Open Access Open Badges Correspondence

How do small rural primary health care services sustain themselves in a constantly changing health system environment?

Penny Buykx14*, John S Humphreys14, Rachel Tham1, Leigh Kinsman14, John Wakerman24, Adel Asaid3 and Kathy Tuohey3

Author Affiliations

1 Monash University School of Rural Health, PO Box 666, Bendigo, VIC 3552, Australia

2 Centre for Remote Health, A joint Centre of Flinders University & Charles Darwin University, PO Box 4066, Alice Springs, NT 0870, Australia

3 Elmore Primary Health Service, 46-48 Jeffrey Street, Elmore, VIC 3558, Australia

4 Centre of Research Excellence in Rural and Remote Primary Health Care, Bendigo, Australia

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BMC Health Services Research 2012, 12:81  doi:10.1186/1472-6963-12-81

Published: 26 March 2012



The ability to sustain comprehensive primary health care (PHC) services in the face of change is crucial to the health of rural communities. This paper illustrates how one service has proactively managed change to remain sustainable.


A 6-year longitudinal evaluation of the Elmore Primary Health Service (EPHS) located in rural Victoria, Australia, is currently underway, examining the performance, quality and sustainability of the service. Threats to, and enablers of, sustainability have been identified from evaluation data (audit of service indicators, community surveys, key stakeholder interviews and focus groups) and our own observations. These are mapped against an overarching framework of service sustainability requirements: workforce organisation and supply; funding; governance, management and leadership; service linkages; and infrastructure.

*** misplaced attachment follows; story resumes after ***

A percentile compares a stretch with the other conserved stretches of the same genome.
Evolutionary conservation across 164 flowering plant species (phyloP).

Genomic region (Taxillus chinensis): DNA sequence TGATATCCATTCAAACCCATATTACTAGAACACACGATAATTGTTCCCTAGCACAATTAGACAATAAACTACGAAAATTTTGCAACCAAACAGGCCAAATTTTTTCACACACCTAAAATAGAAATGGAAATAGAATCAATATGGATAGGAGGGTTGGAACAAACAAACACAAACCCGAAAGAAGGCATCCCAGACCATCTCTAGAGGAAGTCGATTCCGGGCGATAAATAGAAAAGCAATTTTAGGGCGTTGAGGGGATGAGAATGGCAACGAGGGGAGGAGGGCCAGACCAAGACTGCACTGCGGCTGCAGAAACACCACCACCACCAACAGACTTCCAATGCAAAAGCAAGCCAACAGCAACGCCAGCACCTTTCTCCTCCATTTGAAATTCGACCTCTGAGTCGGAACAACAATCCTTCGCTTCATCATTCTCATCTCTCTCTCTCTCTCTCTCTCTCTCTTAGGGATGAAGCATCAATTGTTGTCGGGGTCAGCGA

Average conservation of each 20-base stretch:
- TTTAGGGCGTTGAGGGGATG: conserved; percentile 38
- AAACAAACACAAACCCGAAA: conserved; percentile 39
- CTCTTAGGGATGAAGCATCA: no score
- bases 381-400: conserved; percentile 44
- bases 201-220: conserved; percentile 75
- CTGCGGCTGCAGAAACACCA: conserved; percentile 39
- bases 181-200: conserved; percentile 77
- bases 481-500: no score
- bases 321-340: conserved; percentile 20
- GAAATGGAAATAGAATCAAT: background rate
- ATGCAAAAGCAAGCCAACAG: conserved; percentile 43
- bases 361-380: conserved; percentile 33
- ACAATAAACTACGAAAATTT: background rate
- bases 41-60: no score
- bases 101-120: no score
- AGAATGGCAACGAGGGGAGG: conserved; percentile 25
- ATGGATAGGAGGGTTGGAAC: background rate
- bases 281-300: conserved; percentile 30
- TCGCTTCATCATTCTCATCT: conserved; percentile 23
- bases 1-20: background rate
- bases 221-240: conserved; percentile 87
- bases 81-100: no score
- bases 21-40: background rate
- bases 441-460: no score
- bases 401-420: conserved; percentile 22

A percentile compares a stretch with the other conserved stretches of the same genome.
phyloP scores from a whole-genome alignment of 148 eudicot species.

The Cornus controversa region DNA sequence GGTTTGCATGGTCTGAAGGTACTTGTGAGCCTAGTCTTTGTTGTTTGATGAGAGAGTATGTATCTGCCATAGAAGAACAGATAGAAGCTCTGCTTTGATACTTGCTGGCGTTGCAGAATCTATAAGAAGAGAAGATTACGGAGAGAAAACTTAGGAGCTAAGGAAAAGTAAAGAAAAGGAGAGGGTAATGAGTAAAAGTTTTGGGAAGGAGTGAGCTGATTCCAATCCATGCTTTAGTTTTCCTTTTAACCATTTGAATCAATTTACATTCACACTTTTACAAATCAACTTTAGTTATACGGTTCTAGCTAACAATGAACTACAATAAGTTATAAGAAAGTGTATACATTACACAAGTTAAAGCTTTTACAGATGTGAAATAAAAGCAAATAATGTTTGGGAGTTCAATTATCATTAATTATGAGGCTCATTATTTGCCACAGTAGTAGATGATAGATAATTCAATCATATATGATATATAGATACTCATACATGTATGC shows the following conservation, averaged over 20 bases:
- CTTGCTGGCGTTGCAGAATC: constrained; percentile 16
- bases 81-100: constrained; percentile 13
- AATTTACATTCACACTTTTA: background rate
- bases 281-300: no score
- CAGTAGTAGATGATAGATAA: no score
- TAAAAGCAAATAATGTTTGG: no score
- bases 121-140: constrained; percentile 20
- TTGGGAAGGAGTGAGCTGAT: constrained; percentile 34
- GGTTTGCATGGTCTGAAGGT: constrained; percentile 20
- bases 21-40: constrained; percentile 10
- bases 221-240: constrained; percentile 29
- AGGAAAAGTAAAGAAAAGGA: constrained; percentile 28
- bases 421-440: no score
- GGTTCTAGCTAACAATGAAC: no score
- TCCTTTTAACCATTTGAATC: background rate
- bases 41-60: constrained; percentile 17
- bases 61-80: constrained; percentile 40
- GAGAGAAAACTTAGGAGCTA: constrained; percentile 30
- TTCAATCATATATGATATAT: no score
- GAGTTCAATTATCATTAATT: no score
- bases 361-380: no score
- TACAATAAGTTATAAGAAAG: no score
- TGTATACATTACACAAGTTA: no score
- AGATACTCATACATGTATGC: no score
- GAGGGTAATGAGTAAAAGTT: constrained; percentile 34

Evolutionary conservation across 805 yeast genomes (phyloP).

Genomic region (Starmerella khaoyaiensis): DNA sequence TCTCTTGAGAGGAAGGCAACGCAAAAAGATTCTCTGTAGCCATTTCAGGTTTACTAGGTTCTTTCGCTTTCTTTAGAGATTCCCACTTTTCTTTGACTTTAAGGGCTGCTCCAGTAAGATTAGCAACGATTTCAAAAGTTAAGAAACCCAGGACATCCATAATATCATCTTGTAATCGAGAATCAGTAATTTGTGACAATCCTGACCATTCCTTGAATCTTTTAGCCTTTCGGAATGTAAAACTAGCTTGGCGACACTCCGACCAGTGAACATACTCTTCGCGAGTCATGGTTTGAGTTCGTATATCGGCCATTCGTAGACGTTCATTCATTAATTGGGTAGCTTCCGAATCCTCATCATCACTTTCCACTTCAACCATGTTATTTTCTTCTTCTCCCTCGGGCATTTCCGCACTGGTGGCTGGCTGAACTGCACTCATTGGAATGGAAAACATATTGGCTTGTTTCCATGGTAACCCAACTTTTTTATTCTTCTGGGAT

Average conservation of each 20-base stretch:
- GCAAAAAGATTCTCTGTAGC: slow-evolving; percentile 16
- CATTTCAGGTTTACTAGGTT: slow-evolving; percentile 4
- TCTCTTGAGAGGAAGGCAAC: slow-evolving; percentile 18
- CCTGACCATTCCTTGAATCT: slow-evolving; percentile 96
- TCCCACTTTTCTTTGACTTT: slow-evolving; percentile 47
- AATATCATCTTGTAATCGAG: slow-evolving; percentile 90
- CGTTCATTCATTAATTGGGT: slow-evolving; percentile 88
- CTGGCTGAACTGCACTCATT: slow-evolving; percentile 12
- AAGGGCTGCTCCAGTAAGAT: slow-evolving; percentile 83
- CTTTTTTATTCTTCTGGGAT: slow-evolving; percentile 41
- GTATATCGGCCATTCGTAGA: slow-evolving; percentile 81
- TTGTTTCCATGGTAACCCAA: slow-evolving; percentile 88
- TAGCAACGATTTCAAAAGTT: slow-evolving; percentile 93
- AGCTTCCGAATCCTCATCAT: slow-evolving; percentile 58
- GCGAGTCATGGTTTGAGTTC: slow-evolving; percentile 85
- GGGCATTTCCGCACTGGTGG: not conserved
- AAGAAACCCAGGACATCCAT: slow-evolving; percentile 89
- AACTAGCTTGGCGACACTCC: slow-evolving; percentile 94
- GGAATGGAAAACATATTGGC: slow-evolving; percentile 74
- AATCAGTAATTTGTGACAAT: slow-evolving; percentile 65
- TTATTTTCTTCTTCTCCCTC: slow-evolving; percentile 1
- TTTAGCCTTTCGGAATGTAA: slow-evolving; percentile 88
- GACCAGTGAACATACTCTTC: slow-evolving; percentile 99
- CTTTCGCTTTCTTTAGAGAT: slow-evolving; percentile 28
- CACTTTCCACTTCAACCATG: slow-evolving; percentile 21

Four years into the evaluation, the evidence indicates EPHS has responded effectively to external and internal changes to ensure viability. The specific steps taken by the service to address risks and capitalise on opportunities are identified.


This evaluation highlights lessons for health service providers, policymakers, consumers and researchers about the importance of ongoing monitoring of sentinel service indicators; being attentive to changes that have an impact on sustainability; maintaining community involvement; and succession planning.